Sports & Gaming
Lesson time 12:30 min
Learn how to immediately improve your game by playing the right cards at the right time. Daniel evaluates early, middle, and late position strategies and provides tips on how to capitalize on the opportunities that each position affords.
So if you ever watch poker on TV, you hear them talk about position a lot and position being super important. And I think one of the easiest ways to explain the importance of position, is to use, actually, a blackjack analogy. Right? So many of you, I imagine, have played 21, blackjack, and when you do go to Las Vegas and play, you know, there are situations sometimes that come up where you've got 14. Right? And the dealer is showing a four. So the best the dealer could have is 14. The problem is, you have to go first. Right? So you go first, and you're going to hit on the 14, some of the time and bust. So the dealer doesn't even have to draw a card-- automatically wins. Now, using that analogy in terms of how it works with poker is, when you're the button and you get to go last and your opponent goes first on every street, you gain so much more information. Right? And most flops that you're going to see come out, are going to be flops that both players miss. Like, when you have a hand, like king-queen, you're not a favorite to make a pair on the flop. Usually, you're going to flop not such a great hand. So what that means is, the player who wins the pot, is typically the one that's going to take the initiative, be more aggressive. And it's easier to do that in position because you get the information first of your opponent checking or betting before you. So being in position is simply just a position of like, you get to control the game a lot more easily than you can when you have to act without having any idea how your opponent feels about the flop, turn, or the river. There's two positions you can be in, in a pot. You're either in position, or you're out of position. When you're in position, that means you get to go last. When you're out of position, you know, you don't know what's going to happen behind you. You might get raised. You know, you might get bluffed. A whole bunch of bad things could happen. So think of it like-- imagine it was boxing, right-- so when you're out of position, you want to keep your guard up. Right? You want to be very defensive and you want to be careful, because you're at a disadvantage. Right? You can play possum sometimes with strong hands, as well, because you want to keep a balance. And then, you know, conversely, if you are the player in position, you want to be the one throwing the punches. Right? You want to be the aggressor. You're the one who has control of the situation. You're the one in position that's looking to maximize profit, whereas typically, your train of thought out of position is minimize and protect. When you're in early position, like, really the best defense against people that are overly aggressive is to fold more. OK. So that's just the way it is. Unfortunately, that is the number one best way to do that. Now, that's not to say, you know, when you get a really good hand, you're not going be able to profit, because you know that your opponent is supposed to...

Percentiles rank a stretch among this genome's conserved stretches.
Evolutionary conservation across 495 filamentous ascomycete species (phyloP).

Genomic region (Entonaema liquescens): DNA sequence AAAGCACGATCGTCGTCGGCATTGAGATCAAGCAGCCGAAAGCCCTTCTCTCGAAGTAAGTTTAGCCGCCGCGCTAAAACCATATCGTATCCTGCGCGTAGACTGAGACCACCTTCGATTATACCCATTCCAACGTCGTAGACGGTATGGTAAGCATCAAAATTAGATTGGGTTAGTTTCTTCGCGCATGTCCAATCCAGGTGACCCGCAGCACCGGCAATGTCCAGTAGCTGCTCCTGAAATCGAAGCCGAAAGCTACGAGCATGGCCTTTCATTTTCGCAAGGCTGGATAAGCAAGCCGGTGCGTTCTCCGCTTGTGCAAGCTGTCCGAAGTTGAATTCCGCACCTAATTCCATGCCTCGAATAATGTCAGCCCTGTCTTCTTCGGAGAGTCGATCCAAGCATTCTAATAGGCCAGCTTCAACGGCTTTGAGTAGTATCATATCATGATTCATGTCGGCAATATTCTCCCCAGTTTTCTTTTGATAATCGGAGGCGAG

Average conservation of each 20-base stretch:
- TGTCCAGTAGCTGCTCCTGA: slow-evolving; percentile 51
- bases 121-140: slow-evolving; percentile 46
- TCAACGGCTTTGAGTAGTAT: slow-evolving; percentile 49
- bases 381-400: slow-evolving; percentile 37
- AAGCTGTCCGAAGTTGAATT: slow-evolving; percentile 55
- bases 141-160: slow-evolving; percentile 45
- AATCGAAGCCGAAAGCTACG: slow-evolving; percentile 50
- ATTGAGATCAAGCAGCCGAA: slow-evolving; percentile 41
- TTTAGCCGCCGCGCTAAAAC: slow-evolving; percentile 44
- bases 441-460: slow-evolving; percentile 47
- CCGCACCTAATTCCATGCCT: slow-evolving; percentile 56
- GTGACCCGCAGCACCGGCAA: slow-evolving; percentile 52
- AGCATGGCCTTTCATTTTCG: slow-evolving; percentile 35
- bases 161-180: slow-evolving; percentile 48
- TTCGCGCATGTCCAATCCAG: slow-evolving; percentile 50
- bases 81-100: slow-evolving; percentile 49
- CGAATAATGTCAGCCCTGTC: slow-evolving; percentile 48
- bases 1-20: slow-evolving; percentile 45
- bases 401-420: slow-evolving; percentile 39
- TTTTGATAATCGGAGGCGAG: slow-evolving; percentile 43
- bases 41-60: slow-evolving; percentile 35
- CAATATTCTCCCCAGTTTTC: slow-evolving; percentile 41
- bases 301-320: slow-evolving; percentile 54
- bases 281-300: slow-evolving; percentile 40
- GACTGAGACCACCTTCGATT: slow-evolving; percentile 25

Put yourself across the felt from Daniel Negreanu, the biggest live tournament poker winner of all time. The six-time World Series of Poker champion teaches poker strategy, advanced theory, and practice through hand-reviews of his winning games. Learn how to sharpen your mental game through demos on reading opponents and spotting tells. Join Daniel at the table to increase your win rate, grow your ROI, and get your game “in the money.”
I would love to see a part 2, he is excellent at explaining the game and I'm sure he has new tips as he continues to grow his game.
Loved Negreanu's explanations in a fun informative manner. Highly recommended
Thank you Daniel for person, player, and teacher that you are.
GREAT class...nothing new here much--but the delivery and the perspective help a lot. I have tripled my win rate--and I'm a much better player after this class--and taking the advice to use on line tools and hand replays...plugged lots of leaks